Trans Fats

Trans Fats

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    A , Fitness, answered
    Trans fat or trans-fatty acid is a type of fat that, research reveals, is a dangerous substance produced in the process of hydrogenation. It's not only saturated fats in animal products or hydrogenated vegetable oils that are bad for health; so are these trans-fatty acids.

    The Nurses' Health Study of some 85,000 women found that subjects who consumed large amounts of margarine and shortening used in cookies, bread, and other baked goods had a 70 percent higher risk of heart disease than women who used little or none.

    Another study of the dietary habits of 239 heart attack patients and 282 healthy people looked at the amount of trans-fatty acids in their diets and found that the risk of heart attack was twice as high among those who consumed the most trans-fatty acids compared with those who consumed the least.
  • 2 Answers
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    A , Internal Medicine, answered
    Many fast-food restaurants cook food in trans fat to produce the flavor of food cooked in lard, the ingredient used before consumers became concerned about saturated fats. Although the move away from lard was supposed to be good for our health, most french fries at your local burger joint contain as much or more artery-clogging fat as if they had been fried in lard. Even the chicken at most fast-food restaurants, an option you might think would be healthier than a burger, is almost always high in fat, often containing more fat than a full steak dinner.
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  • 6 Answers
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    A Nutrition & Dietetics, answered on behalf of

    Animal products like beef, pork, lamb, butter, and milk naturally contain trans fat but it is a different form than synthetically produced trans fat found in refined/packaged food (cakes, cookies, crackers, snack food and fried fast food). Foods that have been partially hydrogenated will also contain trans fat like stick margarine, vegetable shortening. A food label that indicates 0 trans fats means the product has less than .5 grams of trans fat per serving. 

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  • 5 Answers
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    A Nutrition & Dietetics, answered on behalf of
    Trans fats raises your bad cholesterol increasing the risk of having a heart disease. Your body does not need trans fats and the less you eat it the better for you. By limiting your intake of highly processed foods such as: commercial baked goods, chips, fast-food fried chicken, stick margarine and potpies and eating more whole foods (fruits, vegetables, legumes and whole grains) you can avoid trans fats.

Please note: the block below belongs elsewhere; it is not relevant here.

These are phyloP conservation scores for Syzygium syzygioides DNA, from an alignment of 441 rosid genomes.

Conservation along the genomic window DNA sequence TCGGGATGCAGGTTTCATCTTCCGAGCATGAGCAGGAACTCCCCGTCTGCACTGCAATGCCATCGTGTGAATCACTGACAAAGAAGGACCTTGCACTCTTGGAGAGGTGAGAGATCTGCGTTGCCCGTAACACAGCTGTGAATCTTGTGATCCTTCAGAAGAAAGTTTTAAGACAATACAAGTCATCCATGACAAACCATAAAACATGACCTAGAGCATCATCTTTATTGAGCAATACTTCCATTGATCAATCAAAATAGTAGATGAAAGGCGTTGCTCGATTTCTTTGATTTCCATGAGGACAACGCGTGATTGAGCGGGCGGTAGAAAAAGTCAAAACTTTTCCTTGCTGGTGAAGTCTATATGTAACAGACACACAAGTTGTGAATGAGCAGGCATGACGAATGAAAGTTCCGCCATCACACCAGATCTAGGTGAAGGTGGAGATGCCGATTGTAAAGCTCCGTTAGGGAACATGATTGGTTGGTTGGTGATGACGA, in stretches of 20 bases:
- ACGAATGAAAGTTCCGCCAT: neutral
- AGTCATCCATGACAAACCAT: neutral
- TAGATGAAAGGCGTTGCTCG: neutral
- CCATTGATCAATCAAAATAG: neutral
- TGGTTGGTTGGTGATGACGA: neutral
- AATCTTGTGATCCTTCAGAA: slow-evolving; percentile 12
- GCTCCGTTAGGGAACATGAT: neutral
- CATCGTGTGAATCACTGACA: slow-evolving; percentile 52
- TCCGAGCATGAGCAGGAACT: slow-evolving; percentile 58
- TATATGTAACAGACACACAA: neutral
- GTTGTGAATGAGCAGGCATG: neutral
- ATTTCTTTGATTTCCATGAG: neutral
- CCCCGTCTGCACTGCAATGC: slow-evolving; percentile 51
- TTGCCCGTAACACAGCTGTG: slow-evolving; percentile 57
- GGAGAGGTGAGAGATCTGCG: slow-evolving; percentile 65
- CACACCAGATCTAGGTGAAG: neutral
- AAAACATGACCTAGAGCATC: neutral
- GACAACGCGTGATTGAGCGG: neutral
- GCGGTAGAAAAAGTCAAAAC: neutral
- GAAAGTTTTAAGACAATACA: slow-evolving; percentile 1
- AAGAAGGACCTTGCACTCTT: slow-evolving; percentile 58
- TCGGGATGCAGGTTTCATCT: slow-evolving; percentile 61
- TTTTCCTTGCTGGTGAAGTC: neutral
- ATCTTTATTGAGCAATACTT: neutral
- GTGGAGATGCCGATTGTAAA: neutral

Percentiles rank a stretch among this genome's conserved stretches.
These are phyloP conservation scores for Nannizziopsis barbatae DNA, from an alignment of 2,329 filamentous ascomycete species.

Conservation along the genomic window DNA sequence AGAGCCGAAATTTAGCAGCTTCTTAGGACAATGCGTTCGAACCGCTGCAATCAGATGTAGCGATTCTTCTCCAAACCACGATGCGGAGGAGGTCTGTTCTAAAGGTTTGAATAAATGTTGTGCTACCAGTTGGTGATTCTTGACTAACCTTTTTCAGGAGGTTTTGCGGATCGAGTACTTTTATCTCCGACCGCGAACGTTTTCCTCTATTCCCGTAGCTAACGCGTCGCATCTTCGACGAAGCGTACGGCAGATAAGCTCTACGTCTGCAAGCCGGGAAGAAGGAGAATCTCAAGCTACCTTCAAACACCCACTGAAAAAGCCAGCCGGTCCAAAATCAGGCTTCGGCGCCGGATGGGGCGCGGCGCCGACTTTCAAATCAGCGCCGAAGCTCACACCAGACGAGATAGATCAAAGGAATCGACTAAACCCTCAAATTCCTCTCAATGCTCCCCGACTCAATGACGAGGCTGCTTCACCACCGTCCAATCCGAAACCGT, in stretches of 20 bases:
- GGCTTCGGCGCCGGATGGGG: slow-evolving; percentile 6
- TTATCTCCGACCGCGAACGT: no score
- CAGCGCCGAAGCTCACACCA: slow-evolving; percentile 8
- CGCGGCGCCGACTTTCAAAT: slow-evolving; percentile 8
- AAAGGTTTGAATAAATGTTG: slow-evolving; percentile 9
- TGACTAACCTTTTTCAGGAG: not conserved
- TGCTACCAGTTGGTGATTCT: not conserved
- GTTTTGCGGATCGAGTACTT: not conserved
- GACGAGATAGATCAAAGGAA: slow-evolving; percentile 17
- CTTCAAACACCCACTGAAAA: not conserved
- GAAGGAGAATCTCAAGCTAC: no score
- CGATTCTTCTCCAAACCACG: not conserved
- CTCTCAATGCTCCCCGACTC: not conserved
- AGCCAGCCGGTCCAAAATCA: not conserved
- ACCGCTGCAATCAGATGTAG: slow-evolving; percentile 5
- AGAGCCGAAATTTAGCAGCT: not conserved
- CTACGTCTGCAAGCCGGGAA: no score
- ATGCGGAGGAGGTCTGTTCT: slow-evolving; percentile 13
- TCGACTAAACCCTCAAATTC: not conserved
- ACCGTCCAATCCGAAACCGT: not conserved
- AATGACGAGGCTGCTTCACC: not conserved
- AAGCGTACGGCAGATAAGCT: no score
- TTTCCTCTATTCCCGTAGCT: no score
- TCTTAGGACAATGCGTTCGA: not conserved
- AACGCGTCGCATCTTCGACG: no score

If you read hydrogenated, partially hydrogenated or shortening on the label; the product contains trans fats and it needs to be avoided.
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  • 1 Answer
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    A , Cardiology (Cardiovascular Disease), answered
    There's preliminary evidence that trans fatty acids, found in partially hydrogenated fats and oils, may contribute to belly fat. In animal studies, including some in primates (monkeys), diets rich in trans fats led to more belly fat, even when calories didn't go up. The high-trans-fat diet also increased insulin resistance, which increases the risk of developing type 2 diabetes and may contribute to obesity. There are no magic bullets in weight loss, but choosing foods that contain no trans fats may be good not only for your heart but for weight control.
  • 2 Answers
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    A , Nutrition & Dietetics, answered
    The Food and Drug Administration (FDA) announced that trans fat was a contributing factor to coronary heart disease. If a product says it contains few or zero grams of trans fat, look at the nutrition label. Often it will be loaded with saturated fat, which can be just as unhealthful as trans fat. Example: One popular frozen snack makes the "zero trans fat" claim on the front of the label, but the nutrition facts panel shows it has 17 grams of saturated fat, 80 percent of the daily value of fat a person should consume.